By Thorben Wieditz
Airbnb has long had a housing-devouring reputation.
Reports about how Airbnb has turned housing units planned, approved, and built as residential into quasi-hotel inventory—so-called ghost hotels—have been abundant across Canada. Every tenant knows that finding a decent place to live is not only extremely difficult, but that once attained, it is also horrendously expensive. Seeing large platforms systematically enabling the conversion of our housing stock into their permanent tourist inventory has been infuriating, and seeing governments struggle to hold these footloose companies to account has been discouraging. We know platforms have been resourceful in finding or creating regulatory loopholes to exploit, ensuring that their online inventory increases—always at the expense of long-term residents, neighbours, and communities.
The report titled “The Role of Short-term Rentals in B.C.’s Rising Rents: A $2 Billion Impact”, publicly released on September 20 by McGill University Professor Dr. David Wachsmuth, quantifies how much more all tenants have had to pay because our governments apply a soft-touch regulatory approach to companies like Airbnb.
While such studies exist in other countries, it’s a first in Canada. This groundbreaking report illustrates that, while Airbnb is not the sole culprit of our housing woes, the company (and others like it) worsens the housing crisis by permitting whole homes to be turned into dedicated commercial short-term rentals—which are removed from the market and drive up housing costs across the province. Moreover, the report shows that this is not an accidental by-product of a service that allows people to generate some modest extra income by renting out a spare room or their whole home occasionally. It shows that the top 10 per cent of hosts generate 50 per cent of Airbnb’s revenue; the top 1 per cent account for nearly 20 per cent. So-called multi-listing, commercial hosts have removed almost 17,000 entire homes from the market. Essentially, this report sheds light on the negative effect that this 20 per cent of hosts have on tenants in BC (while Airbnb, in its marketing, only ever talks about the 80 per cent who share just one home).
In what’s been termed a housing supply shortage, we need to ensure that the Province enacts legislation that returns these homes to the long-term market. This is low-hanging fruit on the available policy menu. Legislation should also ensure that landlords and investors won’t be able to use platforms like Airbnb to turn tenants into “guests,” landlords into “hosts,” lease agreements into “bookings,” and illegal evictions into “cancellations,” as we see happening in Toronto and elsewhere in Ontario.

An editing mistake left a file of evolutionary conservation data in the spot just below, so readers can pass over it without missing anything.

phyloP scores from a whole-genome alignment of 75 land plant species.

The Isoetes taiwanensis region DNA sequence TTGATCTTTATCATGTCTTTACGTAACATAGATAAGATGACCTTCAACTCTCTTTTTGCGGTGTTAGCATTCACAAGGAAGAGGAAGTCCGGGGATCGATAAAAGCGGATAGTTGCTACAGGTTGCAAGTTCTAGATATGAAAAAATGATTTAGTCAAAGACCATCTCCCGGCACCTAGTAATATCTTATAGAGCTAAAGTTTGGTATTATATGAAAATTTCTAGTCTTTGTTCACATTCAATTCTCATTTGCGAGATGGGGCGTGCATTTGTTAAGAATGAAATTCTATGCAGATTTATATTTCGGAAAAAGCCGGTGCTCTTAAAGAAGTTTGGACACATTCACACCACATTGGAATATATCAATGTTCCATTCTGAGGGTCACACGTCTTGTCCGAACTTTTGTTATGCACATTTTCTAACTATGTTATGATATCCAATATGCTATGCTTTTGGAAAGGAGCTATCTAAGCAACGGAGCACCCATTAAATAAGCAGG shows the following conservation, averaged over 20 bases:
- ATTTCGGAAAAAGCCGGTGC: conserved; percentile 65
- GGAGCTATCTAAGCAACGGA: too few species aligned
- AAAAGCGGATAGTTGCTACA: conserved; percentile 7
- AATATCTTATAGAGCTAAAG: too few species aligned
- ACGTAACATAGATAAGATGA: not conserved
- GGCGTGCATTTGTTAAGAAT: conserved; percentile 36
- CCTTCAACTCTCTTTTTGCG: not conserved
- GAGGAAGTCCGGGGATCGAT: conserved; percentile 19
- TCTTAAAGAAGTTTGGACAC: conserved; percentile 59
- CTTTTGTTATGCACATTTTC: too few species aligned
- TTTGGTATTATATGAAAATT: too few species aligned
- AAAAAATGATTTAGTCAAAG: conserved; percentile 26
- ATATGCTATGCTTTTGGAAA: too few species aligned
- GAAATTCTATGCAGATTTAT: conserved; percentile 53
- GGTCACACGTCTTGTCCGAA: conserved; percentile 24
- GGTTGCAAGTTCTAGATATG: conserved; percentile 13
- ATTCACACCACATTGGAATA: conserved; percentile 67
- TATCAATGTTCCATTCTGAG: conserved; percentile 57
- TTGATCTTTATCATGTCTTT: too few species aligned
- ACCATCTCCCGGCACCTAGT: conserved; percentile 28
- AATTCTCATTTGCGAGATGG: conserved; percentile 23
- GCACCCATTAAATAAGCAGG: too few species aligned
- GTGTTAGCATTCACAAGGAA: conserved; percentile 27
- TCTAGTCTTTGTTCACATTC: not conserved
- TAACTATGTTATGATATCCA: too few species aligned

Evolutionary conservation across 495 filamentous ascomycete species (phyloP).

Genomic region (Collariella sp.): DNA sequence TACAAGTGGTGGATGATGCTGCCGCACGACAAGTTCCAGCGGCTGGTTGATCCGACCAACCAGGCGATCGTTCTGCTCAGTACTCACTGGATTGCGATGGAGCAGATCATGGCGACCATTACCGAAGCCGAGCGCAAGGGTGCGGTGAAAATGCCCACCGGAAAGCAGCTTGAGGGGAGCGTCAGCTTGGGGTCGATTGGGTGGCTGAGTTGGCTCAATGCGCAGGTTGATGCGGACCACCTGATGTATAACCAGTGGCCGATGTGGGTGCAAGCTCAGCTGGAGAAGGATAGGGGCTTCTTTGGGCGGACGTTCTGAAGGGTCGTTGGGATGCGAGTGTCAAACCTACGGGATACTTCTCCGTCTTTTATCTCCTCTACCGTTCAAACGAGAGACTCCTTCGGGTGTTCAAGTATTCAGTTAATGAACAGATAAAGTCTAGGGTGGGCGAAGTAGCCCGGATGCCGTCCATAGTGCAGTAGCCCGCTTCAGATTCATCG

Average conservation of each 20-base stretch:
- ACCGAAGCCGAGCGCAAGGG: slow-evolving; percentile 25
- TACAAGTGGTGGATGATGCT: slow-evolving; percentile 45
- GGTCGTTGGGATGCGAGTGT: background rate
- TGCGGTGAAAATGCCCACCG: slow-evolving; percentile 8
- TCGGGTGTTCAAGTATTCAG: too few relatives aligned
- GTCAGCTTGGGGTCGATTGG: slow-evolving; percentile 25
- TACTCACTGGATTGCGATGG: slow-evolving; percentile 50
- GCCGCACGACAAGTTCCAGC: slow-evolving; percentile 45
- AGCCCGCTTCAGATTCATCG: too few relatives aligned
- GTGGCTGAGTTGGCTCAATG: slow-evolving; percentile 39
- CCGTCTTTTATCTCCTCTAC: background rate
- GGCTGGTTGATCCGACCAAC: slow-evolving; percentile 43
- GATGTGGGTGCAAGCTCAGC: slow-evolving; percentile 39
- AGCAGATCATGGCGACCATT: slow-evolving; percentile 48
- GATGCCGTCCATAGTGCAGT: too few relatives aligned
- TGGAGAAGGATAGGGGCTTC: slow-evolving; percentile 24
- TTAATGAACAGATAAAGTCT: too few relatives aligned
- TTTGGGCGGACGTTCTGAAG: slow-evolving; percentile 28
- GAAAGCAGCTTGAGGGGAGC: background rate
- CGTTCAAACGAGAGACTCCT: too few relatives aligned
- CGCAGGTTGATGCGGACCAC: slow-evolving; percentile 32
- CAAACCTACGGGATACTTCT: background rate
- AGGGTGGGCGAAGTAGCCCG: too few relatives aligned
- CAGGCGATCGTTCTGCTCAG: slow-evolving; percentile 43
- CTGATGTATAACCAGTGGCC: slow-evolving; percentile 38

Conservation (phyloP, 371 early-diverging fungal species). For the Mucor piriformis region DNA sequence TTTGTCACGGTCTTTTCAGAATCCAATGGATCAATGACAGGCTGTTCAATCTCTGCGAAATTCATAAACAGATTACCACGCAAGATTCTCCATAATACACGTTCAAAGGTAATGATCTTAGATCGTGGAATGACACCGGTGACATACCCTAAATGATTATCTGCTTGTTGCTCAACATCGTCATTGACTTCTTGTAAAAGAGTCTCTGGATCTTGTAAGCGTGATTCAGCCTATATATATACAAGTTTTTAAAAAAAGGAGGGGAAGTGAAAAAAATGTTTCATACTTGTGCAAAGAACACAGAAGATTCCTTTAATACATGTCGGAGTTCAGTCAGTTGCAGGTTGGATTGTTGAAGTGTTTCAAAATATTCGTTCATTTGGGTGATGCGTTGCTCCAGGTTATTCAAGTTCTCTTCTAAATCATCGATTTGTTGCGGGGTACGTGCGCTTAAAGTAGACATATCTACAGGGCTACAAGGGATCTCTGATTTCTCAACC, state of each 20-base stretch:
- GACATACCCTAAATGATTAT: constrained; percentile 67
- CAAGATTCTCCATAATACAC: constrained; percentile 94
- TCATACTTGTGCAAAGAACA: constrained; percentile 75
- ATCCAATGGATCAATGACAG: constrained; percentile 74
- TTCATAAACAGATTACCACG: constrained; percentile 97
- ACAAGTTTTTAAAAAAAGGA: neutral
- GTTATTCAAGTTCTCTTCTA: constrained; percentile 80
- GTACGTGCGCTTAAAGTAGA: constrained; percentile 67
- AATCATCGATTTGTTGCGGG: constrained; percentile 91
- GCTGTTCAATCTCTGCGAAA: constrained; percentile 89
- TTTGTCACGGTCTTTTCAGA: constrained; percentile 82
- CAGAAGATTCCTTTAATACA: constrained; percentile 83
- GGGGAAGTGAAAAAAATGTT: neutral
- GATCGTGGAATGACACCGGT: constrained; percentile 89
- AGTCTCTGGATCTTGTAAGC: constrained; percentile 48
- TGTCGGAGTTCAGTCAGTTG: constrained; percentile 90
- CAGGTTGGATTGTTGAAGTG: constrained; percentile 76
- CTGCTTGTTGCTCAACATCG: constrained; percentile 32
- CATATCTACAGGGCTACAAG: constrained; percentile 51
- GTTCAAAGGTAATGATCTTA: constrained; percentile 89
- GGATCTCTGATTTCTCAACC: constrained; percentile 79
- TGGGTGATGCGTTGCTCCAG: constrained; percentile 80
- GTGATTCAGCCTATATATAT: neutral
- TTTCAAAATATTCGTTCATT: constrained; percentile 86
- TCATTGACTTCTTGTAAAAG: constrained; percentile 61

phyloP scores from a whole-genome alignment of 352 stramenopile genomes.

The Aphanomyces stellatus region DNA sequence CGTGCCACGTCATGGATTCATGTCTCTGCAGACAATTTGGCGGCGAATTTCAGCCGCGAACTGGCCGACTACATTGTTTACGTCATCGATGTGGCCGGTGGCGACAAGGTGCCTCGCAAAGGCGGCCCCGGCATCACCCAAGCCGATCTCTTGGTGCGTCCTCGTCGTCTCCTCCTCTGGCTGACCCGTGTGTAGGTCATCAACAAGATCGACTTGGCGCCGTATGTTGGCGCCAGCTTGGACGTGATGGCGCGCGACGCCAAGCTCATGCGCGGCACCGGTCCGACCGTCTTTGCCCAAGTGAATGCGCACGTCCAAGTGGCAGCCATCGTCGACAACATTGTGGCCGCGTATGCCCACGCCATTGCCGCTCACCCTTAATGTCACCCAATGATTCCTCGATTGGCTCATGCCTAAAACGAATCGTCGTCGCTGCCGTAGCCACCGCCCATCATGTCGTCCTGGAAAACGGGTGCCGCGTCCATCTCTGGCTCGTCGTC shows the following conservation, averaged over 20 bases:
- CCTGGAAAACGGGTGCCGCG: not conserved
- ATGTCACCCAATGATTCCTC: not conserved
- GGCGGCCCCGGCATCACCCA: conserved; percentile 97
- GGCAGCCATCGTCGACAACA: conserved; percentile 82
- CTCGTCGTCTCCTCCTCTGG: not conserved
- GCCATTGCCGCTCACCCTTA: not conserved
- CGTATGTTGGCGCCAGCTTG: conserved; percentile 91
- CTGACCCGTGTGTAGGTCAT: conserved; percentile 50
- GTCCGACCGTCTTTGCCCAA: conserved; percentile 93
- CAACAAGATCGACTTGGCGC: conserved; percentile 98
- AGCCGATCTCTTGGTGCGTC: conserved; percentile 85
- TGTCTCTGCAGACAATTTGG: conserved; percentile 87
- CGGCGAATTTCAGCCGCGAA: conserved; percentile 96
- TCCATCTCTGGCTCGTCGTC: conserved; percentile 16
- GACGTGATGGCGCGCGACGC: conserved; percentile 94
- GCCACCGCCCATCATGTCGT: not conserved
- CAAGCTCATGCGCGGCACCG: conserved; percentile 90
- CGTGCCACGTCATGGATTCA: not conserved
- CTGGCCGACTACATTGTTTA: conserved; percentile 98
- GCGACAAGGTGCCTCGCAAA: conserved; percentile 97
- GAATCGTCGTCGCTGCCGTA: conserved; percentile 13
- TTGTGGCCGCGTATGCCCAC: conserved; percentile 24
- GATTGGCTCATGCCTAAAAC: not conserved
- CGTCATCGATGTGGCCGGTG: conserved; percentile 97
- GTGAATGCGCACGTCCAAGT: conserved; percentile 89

Platforms, most importantly, must be held accountable for the properties they profit from. We have seen this policy develop in Quebec in response to the tragic, deadly fire in an illegal Montreal Airbnb that killed seven people earlier this year. In Quebec, hosts offering properties on platforms like Airbnb must register with the Province, and platforms must display a valid Provincial registration number to ensure the listed property is legal and safe.
There is room for hope that BC’s Eby government will do right by tenants on the short-term rental front.
In December 2022, Eby’s government released its Housing Mandate Letter, which promised to “introduce legislation establishing new tools for local governments to help them better regulate short-term rentals in their communities.” After seeing short-term rental activity drop during the pandemic, they have since surged to an all-time high, with 28,510 short-term rental units active each day in BC—a resurgence that contributed to 28.1 per cent of rent increases in 2022. Knowing this, it is high time for the Provincial government to follow through on its mandate and establish province-wide tools to help local governments better deal with housing-devouring platforms.
To address BC’s short-term rental problem, the report urges the Province to establish a province-wide registry for short-term rentals. Hosts should only receive a provincial permit if they can prove that their rental property is their principal residence and not an investment property or secondary home to ensure units planned, approved, and built as residential will be used to house residents—not short-term guests our tourists. Platforms must be held accountable for the content they advertise, which means that they must face stiff fines for every listing found online advertised without a valid permit. In addition, platforms must be forced to share data with the government so that it becomes feasible to identify hosts, the municipal addressees of their rentals, and the extent to which short-term rental guests are booking these rentals. Finally, this data must be shared with municipalities across BC so that they can effectively enforce their own regulatory regimes and bylaws.
The Eby government has an opportunity to lead on this. It can illustrate to other provinces and regulators how platforms can be reined in to offer the services they set out to provide—occasionally sharing your own home to generate some extra income—without turning residential housing stock into dedicated ghost hotel inventory, and ignoring the local people in the process.
Thorben Wieditz is executive director of Fairbnb Canada Network, which is a non-profit that advocates for equitable short-term regulations across the country.